2020 Amuse-Bouche Archive
Sasha Louis Bush’s ongoing series Rock, Paper, Scissors, uses elementary school classrooms in New York City as a shared creative space, serving both children and adults.[…]
Disability as entertainment. For entertainment purposes only. For compelling narratives. We give to telethons and walkathons and passionate speechification to keep all disease away… like throwing virgins or dogs—sometimes entire cities—into or under volcanoes to appease the gods.[…]
I certainly see an awakening of sorts right now. In this moment in particular I see it on the part of people of color in publishing, who I think have been marginalized for a very long time and are gaining confidence to speak up and are seeing openings for that. Maybe this moment will open up some doors, but I think it’s going to be painful for some people to address those realities. I welcome it.[…]
Yan An’s poems are highly experimental, unconventional, and unique according to the standards and traditions of Chinese culture, considering their aesthetic value, contents, philosophical denotations, and meanings. As a pioneer in modern westernized Chinese poetry, Yan An has completely transformed Chinese readers’ concepts and understanding of poetry through his unique views about the universe, life, society, and people.[…]
History is a border mining town where the immigrant citizen workers were loaded and deported on trains across the line and none of the high school history teachers know about the Bisbee Deportation. None of the history teachers teach the Bisbee Deportation names crushed into dark shafts banished on ghost trains. History knows about systemic indifference and the looting of voices.
This is not surgery, but delicate massage, feeling the flour fall into thickening milk, caving into the mix from the sides, birthing like a glacier into that fabulous muck hole, oozing between her fingers as she delicately mixes a quicksand of sorts, widening its territory until the feel is just right. Not too much, not too little.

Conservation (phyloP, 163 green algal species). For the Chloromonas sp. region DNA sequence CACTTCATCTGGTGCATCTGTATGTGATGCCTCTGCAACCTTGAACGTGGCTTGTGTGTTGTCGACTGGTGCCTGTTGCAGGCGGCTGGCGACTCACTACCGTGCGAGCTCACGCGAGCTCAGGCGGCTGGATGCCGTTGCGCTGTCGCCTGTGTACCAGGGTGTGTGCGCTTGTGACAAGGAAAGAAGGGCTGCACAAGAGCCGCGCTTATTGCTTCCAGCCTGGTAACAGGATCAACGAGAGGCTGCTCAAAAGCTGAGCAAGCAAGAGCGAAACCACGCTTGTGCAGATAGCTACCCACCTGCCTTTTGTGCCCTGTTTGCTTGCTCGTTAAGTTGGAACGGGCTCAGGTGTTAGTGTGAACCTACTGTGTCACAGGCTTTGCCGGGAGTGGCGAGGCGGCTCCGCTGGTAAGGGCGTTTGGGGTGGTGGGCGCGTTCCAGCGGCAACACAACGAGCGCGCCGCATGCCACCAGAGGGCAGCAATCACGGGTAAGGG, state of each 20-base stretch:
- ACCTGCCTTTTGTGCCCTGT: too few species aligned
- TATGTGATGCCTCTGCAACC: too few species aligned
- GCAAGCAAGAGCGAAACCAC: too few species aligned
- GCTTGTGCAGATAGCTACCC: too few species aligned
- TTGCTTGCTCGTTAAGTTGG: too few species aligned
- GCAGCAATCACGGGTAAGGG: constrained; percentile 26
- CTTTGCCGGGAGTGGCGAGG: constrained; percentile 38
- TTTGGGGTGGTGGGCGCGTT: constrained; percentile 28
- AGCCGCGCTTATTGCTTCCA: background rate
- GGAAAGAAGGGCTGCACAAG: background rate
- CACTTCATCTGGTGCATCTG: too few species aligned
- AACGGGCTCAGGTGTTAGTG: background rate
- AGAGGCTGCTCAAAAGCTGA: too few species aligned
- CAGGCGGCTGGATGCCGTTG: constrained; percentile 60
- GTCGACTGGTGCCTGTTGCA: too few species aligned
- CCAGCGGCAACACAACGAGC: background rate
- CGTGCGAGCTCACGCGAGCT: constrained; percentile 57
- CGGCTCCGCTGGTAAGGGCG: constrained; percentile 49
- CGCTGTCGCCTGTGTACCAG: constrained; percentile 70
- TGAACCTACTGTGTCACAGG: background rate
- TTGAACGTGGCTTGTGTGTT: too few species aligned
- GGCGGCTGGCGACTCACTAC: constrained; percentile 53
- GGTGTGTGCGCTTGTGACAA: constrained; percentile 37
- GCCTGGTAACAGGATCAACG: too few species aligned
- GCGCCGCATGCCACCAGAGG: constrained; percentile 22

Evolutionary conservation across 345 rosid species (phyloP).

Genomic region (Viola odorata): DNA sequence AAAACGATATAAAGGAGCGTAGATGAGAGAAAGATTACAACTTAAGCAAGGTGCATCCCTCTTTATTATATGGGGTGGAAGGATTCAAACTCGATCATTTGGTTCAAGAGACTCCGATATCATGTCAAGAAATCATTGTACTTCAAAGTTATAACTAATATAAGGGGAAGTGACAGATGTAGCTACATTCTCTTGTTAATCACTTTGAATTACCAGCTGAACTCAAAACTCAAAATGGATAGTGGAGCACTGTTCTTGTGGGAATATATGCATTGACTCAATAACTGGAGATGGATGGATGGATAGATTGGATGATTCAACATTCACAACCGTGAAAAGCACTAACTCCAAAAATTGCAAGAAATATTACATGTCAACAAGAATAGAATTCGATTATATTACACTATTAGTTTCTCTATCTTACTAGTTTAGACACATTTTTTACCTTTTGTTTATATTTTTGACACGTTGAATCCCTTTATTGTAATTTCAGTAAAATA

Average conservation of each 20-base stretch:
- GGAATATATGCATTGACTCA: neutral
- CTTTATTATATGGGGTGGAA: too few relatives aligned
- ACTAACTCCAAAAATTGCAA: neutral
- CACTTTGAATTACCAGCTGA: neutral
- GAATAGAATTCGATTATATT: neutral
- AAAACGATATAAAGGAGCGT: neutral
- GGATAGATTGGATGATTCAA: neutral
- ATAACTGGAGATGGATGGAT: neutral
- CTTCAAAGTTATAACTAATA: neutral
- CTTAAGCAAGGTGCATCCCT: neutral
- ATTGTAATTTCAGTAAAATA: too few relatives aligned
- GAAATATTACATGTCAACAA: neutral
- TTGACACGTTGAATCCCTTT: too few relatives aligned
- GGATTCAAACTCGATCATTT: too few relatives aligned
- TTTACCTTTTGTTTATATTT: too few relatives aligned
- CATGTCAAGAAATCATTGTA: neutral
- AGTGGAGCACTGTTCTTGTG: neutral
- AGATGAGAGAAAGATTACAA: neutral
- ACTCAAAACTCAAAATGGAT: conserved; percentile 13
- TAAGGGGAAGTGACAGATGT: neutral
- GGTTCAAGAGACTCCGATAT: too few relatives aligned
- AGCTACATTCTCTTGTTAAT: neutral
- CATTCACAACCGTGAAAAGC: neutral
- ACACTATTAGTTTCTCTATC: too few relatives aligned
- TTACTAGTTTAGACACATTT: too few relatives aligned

but I fell in love over the phone in 1989, his name two low notes shoved out my throat, repeated like a gulf smacking shore rocks in starlight, our letters tucked between issues of Uncanny X-Men because I did not want a willow switch across my back
The hijab had made her feel blessed when she had first been allowed to put it on. She thought she was praising Allah. She knew she was pleasing her father. He had looked at her in a different way that day.[…]
This was different. This was x-rays, exams, and endless procedures. Like everything in this god-forsaken land, her body seemed to be drying up beneath the unrelenting sun.[…]
The women from my mother’s generation would have held their hands to their cheeks in shock and dismay. They would have cursed me for acting like a widow when I was fortunate to have a husband, alive and well! They would have whispered darkly about me, the irresponsible married woman who wore the symbol of widowhood so blithely![…]
I think of Korean immigrant writers who lived longer in the United States than I have, writers who wanted to share their stories but died without doing so. And others who did, wrote in Korean and were not translated. Their immigrant experiences are different from mine. That is why I feel compelled to write and share stories on behalf of those voiceless, invisible, powerless women.[…]
She has tried opening up about her trauma to people she thought she could trust, but some friends distanced themselves or chided her for not “getting over it” when her story didn’t fit neatly into a survivor narrative. They didn’t want to hear how the twin poisons of abuse and silence seep their way into the body, how even the most processed trauma lies latent.[…]
Shannon’s use of watercolor and India Ink are unforced and create beauty within flaws while crafting an earthy grunge appearance.
check under the keyboard because that generation no
try: [my name + sister’s name] he liked me more no
You are invasive, like water through stone cracking grey
shimmers inside, like jelly fish in the Pacific swimming,
stuck to legs and arms, stinging skin in the salty brine.